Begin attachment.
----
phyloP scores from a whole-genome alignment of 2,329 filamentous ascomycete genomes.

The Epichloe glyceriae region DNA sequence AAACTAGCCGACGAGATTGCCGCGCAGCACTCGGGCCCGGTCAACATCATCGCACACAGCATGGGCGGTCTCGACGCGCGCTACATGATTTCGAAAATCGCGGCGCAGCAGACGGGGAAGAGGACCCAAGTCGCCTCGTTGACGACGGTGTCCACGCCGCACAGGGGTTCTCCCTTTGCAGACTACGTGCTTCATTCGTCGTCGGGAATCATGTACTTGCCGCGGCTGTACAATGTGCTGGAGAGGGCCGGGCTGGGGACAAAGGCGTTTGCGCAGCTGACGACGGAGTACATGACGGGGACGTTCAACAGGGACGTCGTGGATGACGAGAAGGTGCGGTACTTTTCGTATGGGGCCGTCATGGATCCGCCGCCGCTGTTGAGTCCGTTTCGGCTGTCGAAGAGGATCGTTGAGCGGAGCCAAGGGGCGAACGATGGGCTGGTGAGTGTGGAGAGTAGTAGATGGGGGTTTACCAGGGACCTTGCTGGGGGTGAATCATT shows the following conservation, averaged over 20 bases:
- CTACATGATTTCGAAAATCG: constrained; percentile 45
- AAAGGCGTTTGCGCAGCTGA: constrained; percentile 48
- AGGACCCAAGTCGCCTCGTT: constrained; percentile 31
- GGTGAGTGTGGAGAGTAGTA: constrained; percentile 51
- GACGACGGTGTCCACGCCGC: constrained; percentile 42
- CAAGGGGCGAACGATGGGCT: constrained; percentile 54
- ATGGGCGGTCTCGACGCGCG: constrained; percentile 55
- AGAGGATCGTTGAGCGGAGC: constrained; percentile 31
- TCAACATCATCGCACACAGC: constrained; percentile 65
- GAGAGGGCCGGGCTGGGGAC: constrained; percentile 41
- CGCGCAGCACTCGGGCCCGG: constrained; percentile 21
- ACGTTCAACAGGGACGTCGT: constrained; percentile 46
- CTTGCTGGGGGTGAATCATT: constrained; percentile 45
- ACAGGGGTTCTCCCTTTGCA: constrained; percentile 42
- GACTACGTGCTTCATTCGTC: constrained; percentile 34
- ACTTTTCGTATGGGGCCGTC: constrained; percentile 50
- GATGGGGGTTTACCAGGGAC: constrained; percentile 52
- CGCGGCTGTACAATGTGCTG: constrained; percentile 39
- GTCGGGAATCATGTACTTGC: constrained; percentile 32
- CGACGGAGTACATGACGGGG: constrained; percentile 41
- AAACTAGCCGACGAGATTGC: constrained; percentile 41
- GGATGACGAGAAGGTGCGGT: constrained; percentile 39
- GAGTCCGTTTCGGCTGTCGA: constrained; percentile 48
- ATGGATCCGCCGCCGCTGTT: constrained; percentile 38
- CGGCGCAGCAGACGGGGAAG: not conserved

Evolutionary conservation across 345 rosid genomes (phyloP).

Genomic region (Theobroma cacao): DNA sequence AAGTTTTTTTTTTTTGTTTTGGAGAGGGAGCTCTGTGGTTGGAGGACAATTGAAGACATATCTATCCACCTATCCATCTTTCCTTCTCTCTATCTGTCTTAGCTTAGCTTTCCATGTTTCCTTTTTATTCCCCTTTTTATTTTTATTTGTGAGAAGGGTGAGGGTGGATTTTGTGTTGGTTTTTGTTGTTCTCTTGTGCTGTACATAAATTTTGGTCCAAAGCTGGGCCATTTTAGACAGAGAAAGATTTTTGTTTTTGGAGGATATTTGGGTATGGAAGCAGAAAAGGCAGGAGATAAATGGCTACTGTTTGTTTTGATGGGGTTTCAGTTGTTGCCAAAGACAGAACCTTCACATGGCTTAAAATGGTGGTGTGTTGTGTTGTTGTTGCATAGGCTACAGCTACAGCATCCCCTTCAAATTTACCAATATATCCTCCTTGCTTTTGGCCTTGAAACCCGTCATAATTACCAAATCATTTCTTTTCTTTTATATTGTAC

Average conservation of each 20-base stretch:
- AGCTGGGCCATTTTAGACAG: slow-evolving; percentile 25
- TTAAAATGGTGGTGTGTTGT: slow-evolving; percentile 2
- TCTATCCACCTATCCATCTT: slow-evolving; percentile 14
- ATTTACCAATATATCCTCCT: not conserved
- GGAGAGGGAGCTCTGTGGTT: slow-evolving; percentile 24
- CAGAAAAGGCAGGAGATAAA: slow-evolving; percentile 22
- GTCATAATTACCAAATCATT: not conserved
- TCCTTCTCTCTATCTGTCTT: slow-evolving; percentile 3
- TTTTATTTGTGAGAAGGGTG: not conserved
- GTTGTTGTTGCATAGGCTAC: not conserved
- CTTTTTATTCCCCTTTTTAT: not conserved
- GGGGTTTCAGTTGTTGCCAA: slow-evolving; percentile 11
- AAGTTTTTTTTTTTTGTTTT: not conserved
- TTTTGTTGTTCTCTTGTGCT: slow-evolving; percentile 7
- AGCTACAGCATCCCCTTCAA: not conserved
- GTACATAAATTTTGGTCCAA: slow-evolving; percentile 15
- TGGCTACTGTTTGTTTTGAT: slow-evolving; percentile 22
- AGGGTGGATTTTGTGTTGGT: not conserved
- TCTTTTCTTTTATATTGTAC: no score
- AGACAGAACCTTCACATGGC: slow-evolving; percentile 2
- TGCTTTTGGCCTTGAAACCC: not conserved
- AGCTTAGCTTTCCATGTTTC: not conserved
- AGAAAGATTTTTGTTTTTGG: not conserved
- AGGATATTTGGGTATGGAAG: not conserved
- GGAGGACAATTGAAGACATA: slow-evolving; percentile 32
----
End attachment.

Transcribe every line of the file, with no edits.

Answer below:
phyloP scores from a whole-genome alignment of 2,329 filamentous ascomycete genomes.

The Epichloe glyceriae region DNA sequence AAACTAGCCGACGAGATTGCCGCGCAGCACTCGGGCCCGGTCAACATCATCGCACACAGCATGGGCGGTCTCGACGCGCGCTACATGATTTCGAAAATCGCGGCGCAGCAGACGGGGAAGAGGACCCAAGTCGCCTCGTTGACGACGGTGTCCACGCCGCACAGGGGTTCTCCCTTTGCAGACTACGTGCTTCATTCGTCGTCGGGAATCATGTACTTGCCGCGGCTGTACAATGTGCTGGAGAGGGCCGGGCTGGGGACAAAGGCGTTTGCGCAGCTGACGACGGAGTACATGACGGGGACGTTCAACAGGGACGTCGTGGATGACGAGAAGGTGCGGTACTTTTCGTATGGGGCCGTCATGGATCCGCCGCCGCTGTTGAGTCCGTTTCGGCTGTCGAAGAGGATCGTTGAGCGGAGCCAAGGGGCGAACGATGGGCTGGTGAGTGTGGAGAGTAGTAGATGGGGGTTTACCAGGGACCTTGCTGGGGGTGAATCATT shows the following conservation, averaged over 20 bases:
- CTACATGATTTCGAAAATCG: constrained; percentile 45
- AAAGGCGTTTGCGCAGCTGA: constrained; percentile 48
- AGGACCCAAGTCGCCTCGTT: constrained; percentile 31
- GGTGAGTGTGGAGAGTAGTA: constrained; percentile 51
- GACGACGGTGTCCACGCCGC: constrained; percentile 42
- CAAGGGGCGAACGATGGGCT: constrained; percentile 54
- ATGGGCGGTCTCGACGCGCG: constrained; percentile 55
- AGAGGATCGTTGAGCGGAGC: constrained; percentile 31
- TCAACATCATCGCACACAGC: constrained; percentile 65
- GAGAGGGCCGGGCTGGGGAC: constrained; percentile 41
- CGCGCAGCACTCGGGCCCGG: constrained; percentile 21
- ACGTTCAACAGGGACGTCGT: constrained; percentile 46
- CTTGCTGGGGGTGAATCATT: constrained; percentile 45
- ACAGGGGTTCTCCCTTTGCA: constrained; percentile 42
- GACTACGTGCTTCATTCGTC: constrained; percentile 34
- ACTTTTCGTATGGGGCCGTC: constrained; percentile 50
- GATGGGGGTTTACCAGGGAC: constrained; percentile 52
- CGCGGCTGTACAATGTGCTG: constrained; percentile 39
- GTCGGGAATCATGTACTTGC: constrained; percentile 32
- CGACGGAGTACATGACGGGG: constrained; percentile 41
- AAACTAGCCGACGAGATTGC: constrained; percentile 41
- GGATGACGAGAAGGTGCGGT: constrained; percentile 39
- GAGTCCGTTTCGGCTGTCGA: constrained; percentile 48
- ATGGATCCGCCGCCGCTGTT: constrained; percentile 38
- CGGCGCAGCAGACGGGGAAG: not conserved

Evolutionary conservation across 345 rosid genomes (phyloP).

Genomic region (Theobroma cacao): DNA sequence AAGTTTTTTTTTTTTGTTTTGGAGAGGGAGCTCTGTGGTTGGAGGACAATTGAAGACATATCTATCCACCTATCCATCTTTCCTTCTCTCTATCTGTCTTAGCTTAGCTTTCCATGTTTCCTTTTTATTCCCCTTTTTATTTTTATTTGTGAGAAGGGTGAGGGTGGATTTTGTGTTGGTTTTTGTTGTTCTCTTGTGCTGTACATAAATTTTGGTCCAAAGCTGGGCCATTTTAGACAGAGAAAGATTTTTGTTTTTGGAGGATATTTGGGTATGGAAGCAGAAAAGGCAGGAGATAAATGGCTACTGTTTGTTTTGATGGGGTTTCAGTTGTTGCCAAAGACAGAACCTTCACATGGCTTAAAATGGTGGTGTGTTGTGTTGTTGTTGCATAGGCTACAGCTACAGCATCCCCTTCAAATTTACCAATATATCCTCCTTGCTTTTGGCCTTGAAACCCGTCATAATTACCAAATCATTTCTTTTCTTTTATATTGTAC

Average conservation of each 20-base stretch:
- AGCTGGGCCATTTTAGACAG: slow-evolving; percentile 25
- TTAAAATGGTGGTGTGTTGT: slow-evolving; percentile 2
- TCTATCCACCTATCCATCTT: slow-evolving; percentile 14
- ATTTACCAATATATCCTCCT: not conserved
- GGAGAGGGAGCTCTGTGGTT: slow-evolving; percentile 24
- CAGAAAAGGCAGGAGATAAA: slow-evolving; percentile 22
- GTCATAATTACCAAATCATT: not conserved
- TCCTTCTCTCTATCTGTCTT: slow-evolving; percentile 3
- TTTTATTTGTGAGAAGGGTG: not conserved
- GTTGTTGTTGCATAGGCTAC: not conserved
- CTTTTTATTCCCCTTTTTAT: not conserved
- GGGGTTTCAGTTGTTGCCAA: slow-evolving; percentile 11
- AAGTTTTTTTTTTTTGTTTT: not conserved
- TTTTGTTGTTCTCTTGTGCT: slow-evolving; percentile 7
- AGCTACAGCATCCCCTTCAA: not conserved
- GTACATAAATTTTGGTCCAA: slow-evolving; percentile 15
- TGGCTACTGTTTGTTTTGAT: slow-evolving; percentile 22
- AGGGTGGATTTTGTGTTGGT: not conserved
- TCTTTTCTTTTATATTGTAC: no score
- AGACAGAACCTTCACATGGC: slow-evolving; percentile 2
- TGCTTTTGGCCTTGAAACCC: not conserved
- AGCTTAGCTTTCCATGTTTC: not conserved
- AGAAAGATTTTTGTTTTTGG: not conserved
- AGGATATTTGGGTATGGAAG: not conserved
- GGAGGACAATTGAAGACATA: slow-evolving; percentile 32